GENEVA, SWITZERLAND - The International Labor Organization says wages plunged during the first six months of the year due to the COVID-19 pandemic, with women and lower paid workers among the biggest losers. Its report is based on data from 30 major economies in Africa, the Americas, Asia and Europe.
A survey of 28 European countries finds that without wage subsidies, women would have lost 8.1 percent of their wages in the second quarter of this year compared to 5.4 percent for men. The data indicates 50 percent of those in lower-skilled jobs would have lost more than 17 percent of their wages without subsidies.
The International Labor Organization says the unequal impact of the pandemic on wage earners in wealthy societies is relevant to developing countries, where workers in the formal sectors have been particularly hard hit.
Despite the bleak picture, ILO Director-General Guy Ryder said there is some positive news.
“We estimate that the wage subsidies, which have been introduced in many countries have compensated for 40 percent of the total wage bill lost…and because wage subsidies are more likely to benefit low-paid workers, it is also likely that these policies have helped to mitigate the upward trend in inequality,” he said.
ILO economists warn the COVID-19 crisis is likely to greatly increase poverty and inequality. World Bank figures indicate the number of people falling into extreme poverty because of the pandemic could be between 88 and 115 million.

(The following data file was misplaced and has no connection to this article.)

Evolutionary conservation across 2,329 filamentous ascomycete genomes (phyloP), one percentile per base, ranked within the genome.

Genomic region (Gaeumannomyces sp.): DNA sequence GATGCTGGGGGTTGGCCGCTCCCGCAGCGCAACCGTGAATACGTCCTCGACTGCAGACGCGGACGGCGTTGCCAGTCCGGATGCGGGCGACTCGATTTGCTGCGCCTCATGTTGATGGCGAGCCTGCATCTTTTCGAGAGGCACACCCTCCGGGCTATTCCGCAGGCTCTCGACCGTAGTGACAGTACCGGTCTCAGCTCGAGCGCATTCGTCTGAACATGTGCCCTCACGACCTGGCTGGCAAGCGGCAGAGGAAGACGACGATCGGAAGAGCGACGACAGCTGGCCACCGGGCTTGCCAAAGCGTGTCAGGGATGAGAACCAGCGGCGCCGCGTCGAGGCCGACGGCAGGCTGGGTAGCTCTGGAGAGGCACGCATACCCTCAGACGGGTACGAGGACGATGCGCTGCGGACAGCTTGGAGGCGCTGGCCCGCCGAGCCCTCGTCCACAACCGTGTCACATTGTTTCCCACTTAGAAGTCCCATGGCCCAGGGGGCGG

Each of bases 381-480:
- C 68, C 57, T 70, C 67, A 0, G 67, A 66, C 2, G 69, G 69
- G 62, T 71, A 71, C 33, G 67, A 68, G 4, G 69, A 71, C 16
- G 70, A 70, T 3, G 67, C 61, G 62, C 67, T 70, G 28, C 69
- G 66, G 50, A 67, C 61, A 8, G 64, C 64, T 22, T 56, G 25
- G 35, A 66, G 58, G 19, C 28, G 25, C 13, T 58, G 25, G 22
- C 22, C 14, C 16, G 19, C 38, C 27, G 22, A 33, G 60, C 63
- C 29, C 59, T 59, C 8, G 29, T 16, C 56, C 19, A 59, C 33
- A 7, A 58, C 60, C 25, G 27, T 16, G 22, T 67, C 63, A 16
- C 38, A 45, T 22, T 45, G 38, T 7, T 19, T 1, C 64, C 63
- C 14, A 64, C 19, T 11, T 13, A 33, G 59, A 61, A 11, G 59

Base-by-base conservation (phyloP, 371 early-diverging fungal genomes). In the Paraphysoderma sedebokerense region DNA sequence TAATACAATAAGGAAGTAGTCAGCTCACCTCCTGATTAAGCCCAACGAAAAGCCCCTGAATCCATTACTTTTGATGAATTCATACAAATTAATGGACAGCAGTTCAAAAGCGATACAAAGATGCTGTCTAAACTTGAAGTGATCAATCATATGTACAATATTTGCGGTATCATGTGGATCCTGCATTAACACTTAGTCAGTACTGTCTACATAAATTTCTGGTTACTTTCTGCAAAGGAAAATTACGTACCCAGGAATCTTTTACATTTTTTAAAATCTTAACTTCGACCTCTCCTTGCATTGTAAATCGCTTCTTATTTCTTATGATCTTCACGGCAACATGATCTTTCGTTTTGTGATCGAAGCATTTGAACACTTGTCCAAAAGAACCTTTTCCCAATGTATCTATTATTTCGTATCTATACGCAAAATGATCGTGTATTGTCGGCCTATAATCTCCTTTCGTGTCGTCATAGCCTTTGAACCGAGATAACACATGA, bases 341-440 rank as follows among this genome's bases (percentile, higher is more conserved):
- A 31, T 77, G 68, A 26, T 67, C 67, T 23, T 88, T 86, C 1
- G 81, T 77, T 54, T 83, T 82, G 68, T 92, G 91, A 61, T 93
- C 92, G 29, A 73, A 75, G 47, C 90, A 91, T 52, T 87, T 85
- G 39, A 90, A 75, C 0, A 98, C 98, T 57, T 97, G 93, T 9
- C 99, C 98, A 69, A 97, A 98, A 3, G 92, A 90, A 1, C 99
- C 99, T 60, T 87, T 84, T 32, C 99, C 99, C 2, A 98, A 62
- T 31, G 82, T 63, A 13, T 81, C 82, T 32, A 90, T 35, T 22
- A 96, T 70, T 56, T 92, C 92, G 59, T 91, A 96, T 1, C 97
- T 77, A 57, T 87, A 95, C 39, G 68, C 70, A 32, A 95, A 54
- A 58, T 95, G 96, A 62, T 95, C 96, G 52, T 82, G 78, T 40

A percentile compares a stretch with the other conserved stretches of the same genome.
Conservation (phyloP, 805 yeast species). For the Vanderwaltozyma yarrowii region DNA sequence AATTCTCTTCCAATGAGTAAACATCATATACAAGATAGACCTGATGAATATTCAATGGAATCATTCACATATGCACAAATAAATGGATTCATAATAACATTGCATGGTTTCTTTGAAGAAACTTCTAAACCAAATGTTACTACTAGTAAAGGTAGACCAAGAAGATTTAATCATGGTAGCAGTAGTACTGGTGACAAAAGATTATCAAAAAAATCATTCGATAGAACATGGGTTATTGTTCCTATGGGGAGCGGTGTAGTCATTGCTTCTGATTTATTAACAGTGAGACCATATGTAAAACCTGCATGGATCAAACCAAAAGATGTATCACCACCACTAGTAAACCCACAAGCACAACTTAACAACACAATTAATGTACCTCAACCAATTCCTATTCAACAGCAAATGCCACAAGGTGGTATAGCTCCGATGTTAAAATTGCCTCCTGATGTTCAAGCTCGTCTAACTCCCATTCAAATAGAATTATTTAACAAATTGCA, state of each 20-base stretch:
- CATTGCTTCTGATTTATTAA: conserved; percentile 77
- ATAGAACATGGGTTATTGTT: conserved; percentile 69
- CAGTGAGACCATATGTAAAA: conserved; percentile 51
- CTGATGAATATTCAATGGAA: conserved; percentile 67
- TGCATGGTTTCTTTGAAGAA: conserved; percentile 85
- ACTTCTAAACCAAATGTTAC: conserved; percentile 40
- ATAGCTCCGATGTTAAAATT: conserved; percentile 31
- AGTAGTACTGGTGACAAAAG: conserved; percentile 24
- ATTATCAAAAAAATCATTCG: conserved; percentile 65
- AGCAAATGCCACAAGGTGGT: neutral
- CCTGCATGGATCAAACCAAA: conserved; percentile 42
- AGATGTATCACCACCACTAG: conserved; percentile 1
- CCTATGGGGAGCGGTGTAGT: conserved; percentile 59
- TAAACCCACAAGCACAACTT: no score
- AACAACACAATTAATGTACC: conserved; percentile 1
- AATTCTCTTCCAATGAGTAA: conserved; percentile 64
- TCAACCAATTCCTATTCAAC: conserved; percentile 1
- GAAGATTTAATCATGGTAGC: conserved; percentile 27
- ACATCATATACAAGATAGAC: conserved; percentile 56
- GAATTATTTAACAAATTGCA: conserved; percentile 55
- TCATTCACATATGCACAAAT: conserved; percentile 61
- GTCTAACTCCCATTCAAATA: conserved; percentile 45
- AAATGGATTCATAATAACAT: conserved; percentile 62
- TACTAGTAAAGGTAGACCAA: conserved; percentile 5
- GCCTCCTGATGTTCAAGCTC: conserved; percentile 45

Ryder notes 90 percent of the ILO’s 187 member states have some form of minimum wage. That, he said, can serve to lessen the impact of the pandemic on workers.
“Our report suggests that adequate minimum wages have significant potential to reduce both inequality and poverty. Our studies show that they could reduce household income inequality by as much as 10 percent at the national level. In addition, minimum wages can also play an important role in creating a recovery that is human centered,” he said.
ILO chief Ryder notes the pandemic has rendered an unprecedented blow to the world at work. He said he expects the aftermath will be long-lasting, turbulent and full of uncertainty.
He said government subsidies and interventions will be reduced over time, putting downward pressure on wages. He said there must be an appropriate and balanced approach to wages in the recovery process to stop a resurgence of poverty and prevent a further widening of existing inequality. And last, but not least, to keep the economy moving.